Like Front Street Taproom, other small businesses have turned to live-streaming events to bring people together, while many locals choose opt for social distancing from events or popular gathering places.

On Tuesday, March 17, Livewire streamed three local bands, Pat Lenertz Band, The Cropdusters and The JT Kennelly Band, to encourage people to support each other from afar.

"Many of those on our team come from theatre arts or music background, so we realized quickly that if our event schedule was fading due to coronavirus, our friends with local performance events would be in the same boat," explained Kent Kolstad, president and technical director at Livewire, a Fargo-based production and events company.

Kolstad said they decided to support the large-scale online streaming so locals could celebrate while maintaining their distance.

"We had over 9,100 unique views that spanned the globe, and we raised just under $1,000 to give back to the musicians," he said. "For an event that came together last-minute, we were thrilled with these results, and even more excited by the joy that we saw via the comments coming in throughout the concert."

Other upcoming events like Fargo's Tedx Open Mic, where individuals are given the opportunity to pitch their best ideas or showcase their talents for a chance to speak at the annual TedxFargo in July, has moved to online-only submissions. In previous years, open mics were held in-person. Those interested in submitting a 3-minute video to the open-mic must do so before March 20 at tedxfargo.com/be-a-speaker.

As the future remains uncertain, Kolstad said Livewire plans to do more streaming events in the future, hopefully with the help of other businesses in the community.

Kolstad and others in the community have used social media to highlight small businesses' need for support in the upcoming months.

"Our business, as well as the whole event production industry internationally, has been eviscerated by COVID-19," Kolstad said. "Our event production schedule for the next three months has completely emptied, with most events postponing as opposed to outright canceling."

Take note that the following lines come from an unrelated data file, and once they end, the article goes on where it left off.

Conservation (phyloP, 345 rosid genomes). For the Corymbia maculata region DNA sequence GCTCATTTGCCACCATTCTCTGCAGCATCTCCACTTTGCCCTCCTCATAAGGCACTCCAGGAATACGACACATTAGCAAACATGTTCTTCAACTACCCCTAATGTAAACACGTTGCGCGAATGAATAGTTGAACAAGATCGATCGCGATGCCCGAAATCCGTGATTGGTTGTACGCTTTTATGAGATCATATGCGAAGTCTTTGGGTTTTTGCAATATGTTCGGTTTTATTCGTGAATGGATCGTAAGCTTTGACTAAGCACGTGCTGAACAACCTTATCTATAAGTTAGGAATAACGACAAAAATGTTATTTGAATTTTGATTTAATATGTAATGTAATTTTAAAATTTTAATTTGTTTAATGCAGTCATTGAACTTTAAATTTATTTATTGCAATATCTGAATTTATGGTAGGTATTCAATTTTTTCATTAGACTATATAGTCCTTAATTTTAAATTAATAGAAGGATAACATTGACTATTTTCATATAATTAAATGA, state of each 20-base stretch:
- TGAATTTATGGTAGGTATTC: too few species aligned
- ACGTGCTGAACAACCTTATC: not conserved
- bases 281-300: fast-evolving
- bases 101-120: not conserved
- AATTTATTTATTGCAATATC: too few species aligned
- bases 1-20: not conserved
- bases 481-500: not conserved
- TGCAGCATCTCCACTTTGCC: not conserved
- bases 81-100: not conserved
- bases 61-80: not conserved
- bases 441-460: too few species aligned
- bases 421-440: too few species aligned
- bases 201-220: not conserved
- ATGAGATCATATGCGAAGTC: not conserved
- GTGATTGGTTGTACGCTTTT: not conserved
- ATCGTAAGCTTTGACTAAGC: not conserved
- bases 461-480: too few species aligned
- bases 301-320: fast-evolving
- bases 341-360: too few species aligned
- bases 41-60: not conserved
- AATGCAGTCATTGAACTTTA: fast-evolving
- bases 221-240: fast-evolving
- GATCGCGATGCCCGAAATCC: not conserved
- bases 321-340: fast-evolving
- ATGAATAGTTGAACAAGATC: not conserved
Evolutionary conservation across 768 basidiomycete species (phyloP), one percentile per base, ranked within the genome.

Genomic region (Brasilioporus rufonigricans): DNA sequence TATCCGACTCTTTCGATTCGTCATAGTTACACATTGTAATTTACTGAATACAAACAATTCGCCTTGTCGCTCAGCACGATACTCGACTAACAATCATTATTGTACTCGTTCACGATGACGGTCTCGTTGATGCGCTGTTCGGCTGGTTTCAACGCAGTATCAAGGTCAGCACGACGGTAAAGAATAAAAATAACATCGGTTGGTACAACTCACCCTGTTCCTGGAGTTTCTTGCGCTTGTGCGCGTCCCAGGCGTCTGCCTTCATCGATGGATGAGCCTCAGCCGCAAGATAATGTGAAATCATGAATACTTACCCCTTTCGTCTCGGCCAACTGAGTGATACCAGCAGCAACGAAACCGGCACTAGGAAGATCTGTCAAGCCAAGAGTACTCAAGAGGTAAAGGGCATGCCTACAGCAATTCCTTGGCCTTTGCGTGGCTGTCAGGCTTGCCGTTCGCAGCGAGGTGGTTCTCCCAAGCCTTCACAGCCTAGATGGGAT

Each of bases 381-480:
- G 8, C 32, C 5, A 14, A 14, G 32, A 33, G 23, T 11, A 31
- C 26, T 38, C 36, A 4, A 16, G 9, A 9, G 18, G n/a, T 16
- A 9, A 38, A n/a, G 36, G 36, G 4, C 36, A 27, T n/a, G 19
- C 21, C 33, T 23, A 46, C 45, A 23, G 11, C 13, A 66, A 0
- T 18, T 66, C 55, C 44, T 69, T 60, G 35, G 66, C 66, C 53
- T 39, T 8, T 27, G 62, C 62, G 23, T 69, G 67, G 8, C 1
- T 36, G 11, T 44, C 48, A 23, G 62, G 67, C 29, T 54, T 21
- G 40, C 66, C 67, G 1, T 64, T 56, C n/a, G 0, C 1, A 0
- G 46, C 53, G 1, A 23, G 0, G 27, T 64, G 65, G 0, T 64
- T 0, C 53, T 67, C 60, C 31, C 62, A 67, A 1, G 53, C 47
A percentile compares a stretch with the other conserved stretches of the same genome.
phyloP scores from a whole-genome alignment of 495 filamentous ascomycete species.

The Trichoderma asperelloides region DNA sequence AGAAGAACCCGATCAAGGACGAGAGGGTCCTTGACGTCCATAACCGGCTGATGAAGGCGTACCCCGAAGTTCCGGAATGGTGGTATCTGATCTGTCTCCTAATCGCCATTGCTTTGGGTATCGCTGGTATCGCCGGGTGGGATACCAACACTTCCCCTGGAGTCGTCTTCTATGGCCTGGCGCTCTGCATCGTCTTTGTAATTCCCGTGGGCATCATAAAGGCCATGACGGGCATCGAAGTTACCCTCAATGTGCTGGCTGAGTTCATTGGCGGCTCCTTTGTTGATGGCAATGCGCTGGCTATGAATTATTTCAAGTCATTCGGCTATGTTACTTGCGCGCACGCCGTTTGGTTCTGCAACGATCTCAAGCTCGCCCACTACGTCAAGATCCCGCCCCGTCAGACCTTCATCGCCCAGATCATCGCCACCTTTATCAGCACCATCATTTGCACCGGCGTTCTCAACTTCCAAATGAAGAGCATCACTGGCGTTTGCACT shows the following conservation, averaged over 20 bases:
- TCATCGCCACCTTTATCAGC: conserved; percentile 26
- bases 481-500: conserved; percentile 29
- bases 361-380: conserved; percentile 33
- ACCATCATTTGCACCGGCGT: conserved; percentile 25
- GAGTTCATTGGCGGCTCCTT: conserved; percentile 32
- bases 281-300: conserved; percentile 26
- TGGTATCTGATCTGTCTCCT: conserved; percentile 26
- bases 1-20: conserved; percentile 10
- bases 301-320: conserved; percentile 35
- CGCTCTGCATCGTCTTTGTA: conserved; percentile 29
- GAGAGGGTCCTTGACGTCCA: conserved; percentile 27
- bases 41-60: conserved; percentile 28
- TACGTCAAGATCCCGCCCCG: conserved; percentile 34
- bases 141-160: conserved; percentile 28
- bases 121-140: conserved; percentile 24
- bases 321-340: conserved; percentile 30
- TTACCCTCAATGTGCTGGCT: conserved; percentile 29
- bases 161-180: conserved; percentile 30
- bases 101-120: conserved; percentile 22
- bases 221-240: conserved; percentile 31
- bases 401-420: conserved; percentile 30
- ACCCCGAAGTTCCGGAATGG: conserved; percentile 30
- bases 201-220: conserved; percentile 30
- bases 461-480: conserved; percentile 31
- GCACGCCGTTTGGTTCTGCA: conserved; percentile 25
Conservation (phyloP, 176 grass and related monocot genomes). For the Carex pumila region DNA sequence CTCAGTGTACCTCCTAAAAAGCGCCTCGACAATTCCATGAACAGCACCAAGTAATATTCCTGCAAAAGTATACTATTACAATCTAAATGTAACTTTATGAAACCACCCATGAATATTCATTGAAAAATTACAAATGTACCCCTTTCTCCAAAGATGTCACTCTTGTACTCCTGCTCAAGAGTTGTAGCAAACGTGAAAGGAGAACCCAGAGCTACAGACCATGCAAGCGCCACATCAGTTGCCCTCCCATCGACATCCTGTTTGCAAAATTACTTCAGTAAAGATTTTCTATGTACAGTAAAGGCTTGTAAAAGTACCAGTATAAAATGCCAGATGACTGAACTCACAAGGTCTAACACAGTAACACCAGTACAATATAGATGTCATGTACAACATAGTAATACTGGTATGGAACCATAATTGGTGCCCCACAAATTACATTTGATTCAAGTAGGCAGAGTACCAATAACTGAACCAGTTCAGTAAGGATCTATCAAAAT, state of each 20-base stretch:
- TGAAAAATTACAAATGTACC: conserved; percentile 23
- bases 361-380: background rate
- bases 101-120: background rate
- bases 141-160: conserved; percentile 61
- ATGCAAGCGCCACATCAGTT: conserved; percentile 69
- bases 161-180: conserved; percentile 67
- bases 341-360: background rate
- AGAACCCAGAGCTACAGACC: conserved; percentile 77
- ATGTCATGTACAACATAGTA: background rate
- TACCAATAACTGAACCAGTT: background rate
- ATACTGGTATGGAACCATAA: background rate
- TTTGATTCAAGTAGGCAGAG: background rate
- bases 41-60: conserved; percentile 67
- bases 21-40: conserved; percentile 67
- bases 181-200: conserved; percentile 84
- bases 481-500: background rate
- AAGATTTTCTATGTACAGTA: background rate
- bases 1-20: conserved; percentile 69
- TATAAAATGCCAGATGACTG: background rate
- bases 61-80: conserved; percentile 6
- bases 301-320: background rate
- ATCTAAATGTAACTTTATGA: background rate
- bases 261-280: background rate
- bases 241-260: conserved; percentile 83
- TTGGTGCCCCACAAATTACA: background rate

Collective innovation

Pridmore and others who have joined the mutual aid movement advocate for collaborative ways to help while admitting there may be holes in their current method to request or receive help.

"We have to remember that even as we try our best to provide mutual aid, there are holes inherent in our method," said Pridmore. "Many of the most vulnerable folks who could probably most use help will not have access to the Google doc because of limited internet access, lack of tech-savvy, or language barriers."

Pridmore encourages others to get creative in reaching out to help those outside of our "friend list."

Kolstad also feels cautiously optimistic while he strategizes ways to keep his and other businesses afloat.

"I am certain that our community will weather this well, but I know that I’m waking up every day with major uncertainty about the future of our company," he said. "I’m sure countless others are concerned about their organizations, too. I’m hopeful our world can quickly move onward and upward. "

While the future remains uncertain for businesses such as restaurants, hospitality and events, creating online events may help fill the gap.

Until a more inclusive option to provide mutual aid is available, those interested can access the Fargo-Moorhead Mutual Aid spreadsheet, here.